Jun 22, 2023 - Economy

Axios Finish Line: Hard truth about truth

Illustration: Sarah Grillo/Axios

The biggest lie we tell ourselves is: We crave truth.

  • Why it matters: We do desire it — in theory. In practice, we avoid it, deny it, fear it and hide from it, Jim VandeHei writes.

Let's stick to truth at work. The healthiest leaders, managers, workers and companies operate comfortably and confidently in hard truths. The unhealthy duck it.

• The truth is: The truth is hard... and uncomfortable.

Here are a few ways to confront it head-on at work.

1. Tell it. Being honest with someone is actually more respectful than holding back. If you don't really care, or aren't really invested in a relationship, you float fuzzy platitudes.

  • Be blunt yet respectful. I've said from the very beginning of Axios: A culture of candor doesn't mean you have a license to be a jerk.
  • Make your feedback actionable… respectful… fact-based rather than impressionistic or personal. That gives the person the space to process your insights or criticisms, rather than throwing up deflector shields.

2. Desire it. You need to want to hear difficult truths and accept them confidently.

  • For an organization, that means creating an environment where candor is rewarded, or at least received respectfully.
  • Defensiveness and retribution are mortal enemies of truth-telling. Humility is truth's savior.

3. Deploy it. So many leaders, managers and individual contributors hide in the fog of denial or ambiguity. They ignore problematic people or trends. They deny or fudge bad numbers or big mistakes. They delude themselves about competitors.

  • That's all wasted energy. The only way to confront tough stuff is head-on and eyes wide open.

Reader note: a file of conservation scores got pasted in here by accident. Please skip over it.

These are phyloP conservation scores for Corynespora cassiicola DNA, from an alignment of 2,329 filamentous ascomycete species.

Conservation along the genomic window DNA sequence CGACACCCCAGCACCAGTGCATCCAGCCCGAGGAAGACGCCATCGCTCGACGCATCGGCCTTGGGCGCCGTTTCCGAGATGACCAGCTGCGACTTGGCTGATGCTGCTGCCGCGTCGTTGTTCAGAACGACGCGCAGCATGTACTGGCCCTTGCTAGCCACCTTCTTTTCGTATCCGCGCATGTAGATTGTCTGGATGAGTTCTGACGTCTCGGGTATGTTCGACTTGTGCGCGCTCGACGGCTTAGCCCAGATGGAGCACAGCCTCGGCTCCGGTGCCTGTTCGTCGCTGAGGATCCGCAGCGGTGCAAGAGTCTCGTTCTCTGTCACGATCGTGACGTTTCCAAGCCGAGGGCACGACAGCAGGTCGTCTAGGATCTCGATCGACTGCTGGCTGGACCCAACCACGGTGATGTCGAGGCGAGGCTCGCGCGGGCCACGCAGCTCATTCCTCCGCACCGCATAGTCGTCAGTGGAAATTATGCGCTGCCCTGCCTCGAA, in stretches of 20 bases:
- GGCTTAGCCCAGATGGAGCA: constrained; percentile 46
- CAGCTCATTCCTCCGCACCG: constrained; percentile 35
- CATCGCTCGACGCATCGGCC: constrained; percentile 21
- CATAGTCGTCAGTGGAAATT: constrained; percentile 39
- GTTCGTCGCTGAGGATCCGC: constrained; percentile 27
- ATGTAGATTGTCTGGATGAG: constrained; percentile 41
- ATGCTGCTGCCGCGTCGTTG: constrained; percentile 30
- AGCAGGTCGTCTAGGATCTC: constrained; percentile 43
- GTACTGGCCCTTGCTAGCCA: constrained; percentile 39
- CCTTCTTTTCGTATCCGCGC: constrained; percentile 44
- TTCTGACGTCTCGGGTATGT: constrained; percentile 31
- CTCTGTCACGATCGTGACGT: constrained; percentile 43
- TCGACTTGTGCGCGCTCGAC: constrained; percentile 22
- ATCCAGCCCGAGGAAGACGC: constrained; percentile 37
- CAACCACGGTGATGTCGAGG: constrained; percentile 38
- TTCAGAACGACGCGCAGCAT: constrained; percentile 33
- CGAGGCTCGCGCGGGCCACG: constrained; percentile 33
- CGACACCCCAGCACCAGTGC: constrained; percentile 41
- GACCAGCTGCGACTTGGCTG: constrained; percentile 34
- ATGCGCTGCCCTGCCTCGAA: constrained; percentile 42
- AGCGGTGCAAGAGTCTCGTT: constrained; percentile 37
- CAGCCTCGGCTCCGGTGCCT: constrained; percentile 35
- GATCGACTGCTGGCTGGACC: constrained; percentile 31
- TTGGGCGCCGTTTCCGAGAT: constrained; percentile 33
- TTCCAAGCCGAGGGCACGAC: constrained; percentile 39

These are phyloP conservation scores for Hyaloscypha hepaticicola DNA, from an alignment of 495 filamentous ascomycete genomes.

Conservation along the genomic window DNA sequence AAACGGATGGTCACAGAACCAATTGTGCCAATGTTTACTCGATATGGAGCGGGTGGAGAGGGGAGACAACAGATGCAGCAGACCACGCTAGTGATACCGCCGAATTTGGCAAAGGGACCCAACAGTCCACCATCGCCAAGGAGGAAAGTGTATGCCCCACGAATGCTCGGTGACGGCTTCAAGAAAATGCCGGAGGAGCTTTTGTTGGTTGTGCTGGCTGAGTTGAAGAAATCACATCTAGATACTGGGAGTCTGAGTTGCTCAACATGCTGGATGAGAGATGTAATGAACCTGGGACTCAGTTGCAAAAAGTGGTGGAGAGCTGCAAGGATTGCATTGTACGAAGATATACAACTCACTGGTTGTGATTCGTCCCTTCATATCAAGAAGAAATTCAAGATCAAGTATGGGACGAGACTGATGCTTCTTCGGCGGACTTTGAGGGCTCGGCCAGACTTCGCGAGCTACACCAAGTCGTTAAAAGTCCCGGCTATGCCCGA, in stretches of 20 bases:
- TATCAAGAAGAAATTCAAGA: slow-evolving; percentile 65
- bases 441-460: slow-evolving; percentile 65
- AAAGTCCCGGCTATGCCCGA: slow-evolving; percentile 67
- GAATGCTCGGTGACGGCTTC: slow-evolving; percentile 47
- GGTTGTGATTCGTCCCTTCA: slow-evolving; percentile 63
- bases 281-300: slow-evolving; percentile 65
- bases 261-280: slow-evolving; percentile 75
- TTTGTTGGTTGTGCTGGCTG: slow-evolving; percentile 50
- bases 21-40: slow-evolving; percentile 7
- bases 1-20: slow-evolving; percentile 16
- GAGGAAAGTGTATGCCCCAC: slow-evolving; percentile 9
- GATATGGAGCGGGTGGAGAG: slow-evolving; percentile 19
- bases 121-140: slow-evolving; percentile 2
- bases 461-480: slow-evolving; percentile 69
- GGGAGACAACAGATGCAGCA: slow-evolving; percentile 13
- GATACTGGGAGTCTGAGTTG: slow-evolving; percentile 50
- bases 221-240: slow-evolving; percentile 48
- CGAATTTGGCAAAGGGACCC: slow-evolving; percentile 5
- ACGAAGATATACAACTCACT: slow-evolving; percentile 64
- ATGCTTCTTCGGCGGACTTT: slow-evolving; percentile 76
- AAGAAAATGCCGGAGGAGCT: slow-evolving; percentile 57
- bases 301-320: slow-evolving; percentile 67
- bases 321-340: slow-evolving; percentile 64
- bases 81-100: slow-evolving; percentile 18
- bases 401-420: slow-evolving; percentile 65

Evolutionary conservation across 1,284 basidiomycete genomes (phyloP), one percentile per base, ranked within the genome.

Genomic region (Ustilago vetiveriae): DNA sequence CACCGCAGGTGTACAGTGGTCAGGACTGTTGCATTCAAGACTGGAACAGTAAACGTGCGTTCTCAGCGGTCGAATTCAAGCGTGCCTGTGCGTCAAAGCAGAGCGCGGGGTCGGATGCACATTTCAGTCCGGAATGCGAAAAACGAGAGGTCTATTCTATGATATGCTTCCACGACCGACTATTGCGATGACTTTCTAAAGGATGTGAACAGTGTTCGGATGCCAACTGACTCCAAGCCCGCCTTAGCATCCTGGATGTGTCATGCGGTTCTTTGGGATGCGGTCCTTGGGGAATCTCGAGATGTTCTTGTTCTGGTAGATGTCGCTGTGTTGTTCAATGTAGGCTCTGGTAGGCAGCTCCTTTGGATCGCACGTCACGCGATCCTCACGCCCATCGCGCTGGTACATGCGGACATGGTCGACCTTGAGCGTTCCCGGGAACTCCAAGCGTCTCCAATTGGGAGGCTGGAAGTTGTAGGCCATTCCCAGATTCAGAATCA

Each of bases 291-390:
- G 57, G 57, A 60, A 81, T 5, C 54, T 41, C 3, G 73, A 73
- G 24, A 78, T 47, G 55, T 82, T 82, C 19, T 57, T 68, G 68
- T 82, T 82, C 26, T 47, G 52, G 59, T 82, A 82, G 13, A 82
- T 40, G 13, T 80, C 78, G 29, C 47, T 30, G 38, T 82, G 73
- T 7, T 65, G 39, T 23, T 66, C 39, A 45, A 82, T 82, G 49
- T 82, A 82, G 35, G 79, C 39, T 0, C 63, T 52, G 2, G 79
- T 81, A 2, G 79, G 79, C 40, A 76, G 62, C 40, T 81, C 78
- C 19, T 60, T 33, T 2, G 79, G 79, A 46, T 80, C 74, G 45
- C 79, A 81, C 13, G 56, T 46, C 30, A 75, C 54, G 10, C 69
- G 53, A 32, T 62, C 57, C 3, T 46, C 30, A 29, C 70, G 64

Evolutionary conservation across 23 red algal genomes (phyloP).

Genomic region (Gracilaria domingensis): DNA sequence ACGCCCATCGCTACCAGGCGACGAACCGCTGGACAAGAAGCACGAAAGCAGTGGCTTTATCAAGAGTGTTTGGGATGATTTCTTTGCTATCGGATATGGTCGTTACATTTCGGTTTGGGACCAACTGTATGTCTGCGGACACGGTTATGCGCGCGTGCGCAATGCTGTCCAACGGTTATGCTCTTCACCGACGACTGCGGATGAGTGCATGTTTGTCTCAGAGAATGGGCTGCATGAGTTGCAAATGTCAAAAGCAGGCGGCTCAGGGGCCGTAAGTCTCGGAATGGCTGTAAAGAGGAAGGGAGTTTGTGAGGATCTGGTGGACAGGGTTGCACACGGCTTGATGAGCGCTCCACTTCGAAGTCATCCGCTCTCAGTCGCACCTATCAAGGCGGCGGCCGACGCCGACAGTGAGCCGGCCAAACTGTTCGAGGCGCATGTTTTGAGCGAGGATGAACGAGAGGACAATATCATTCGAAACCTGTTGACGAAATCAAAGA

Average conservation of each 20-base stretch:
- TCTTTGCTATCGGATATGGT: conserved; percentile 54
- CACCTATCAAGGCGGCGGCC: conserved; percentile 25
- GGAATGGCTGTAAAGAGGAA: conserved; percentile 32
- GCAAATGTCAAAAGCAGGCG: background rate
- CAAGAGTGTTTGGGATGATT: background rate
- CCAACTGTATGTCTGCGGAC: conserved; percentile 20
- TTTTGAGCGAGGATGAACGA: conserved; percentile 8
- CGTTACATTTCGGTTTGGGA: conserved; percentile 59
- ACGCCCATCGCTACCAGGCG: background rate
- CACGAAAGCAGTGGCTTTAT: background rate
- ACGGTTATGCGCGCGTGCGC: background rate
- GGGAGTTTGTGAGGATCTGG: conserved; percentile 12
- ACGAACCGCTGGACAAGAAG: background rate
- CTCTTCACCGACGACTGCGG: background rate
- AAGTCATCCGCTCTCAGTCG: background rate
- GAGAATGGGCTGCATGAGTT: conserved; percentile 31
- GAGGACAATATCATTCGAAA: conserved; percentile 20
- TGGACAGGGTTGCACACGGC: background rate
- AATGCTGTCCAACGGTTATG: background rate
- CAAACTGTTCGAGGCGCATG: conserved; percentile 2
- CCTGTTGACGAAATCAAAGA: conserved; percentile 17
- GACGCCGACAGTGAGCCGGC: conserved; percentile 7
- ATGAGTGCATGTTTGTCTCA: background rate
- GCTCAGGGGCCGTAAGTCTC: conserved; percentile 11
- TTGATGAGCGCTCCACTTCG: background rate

4. Deal with it. Once you're operating in the reality of truth, you need to deal with the specific tough stuff on the same terms. What's obvious to you probably isn't obvious to others.

  • If you're their manager, someone should never be surprised about your view of them — or how they're performing vs. your expectation.
  • But they won't know if you don't tell them. It does nothing for the employee — or for your team or organization — if you simply air your gripes to other managers and don't deal with it.
  • Companies should minimize surprises, too. You hire adults, so treat them that way. Provide more visibility, more frequently.

5. Live it. Fire the problematic people. Shut down poor-performing products. Fix broken structures.

  • If you explain it forthrightly, people are far more accepting of difficult decisions than if they learn about it indirectly.
  • If you've set a culture to expect and respect the truth beforehand, bad medicine goes down even easier.

This article appeared in Axios Finish Line, our nightly newsletter on life, leadership and wellness. Sign up here.

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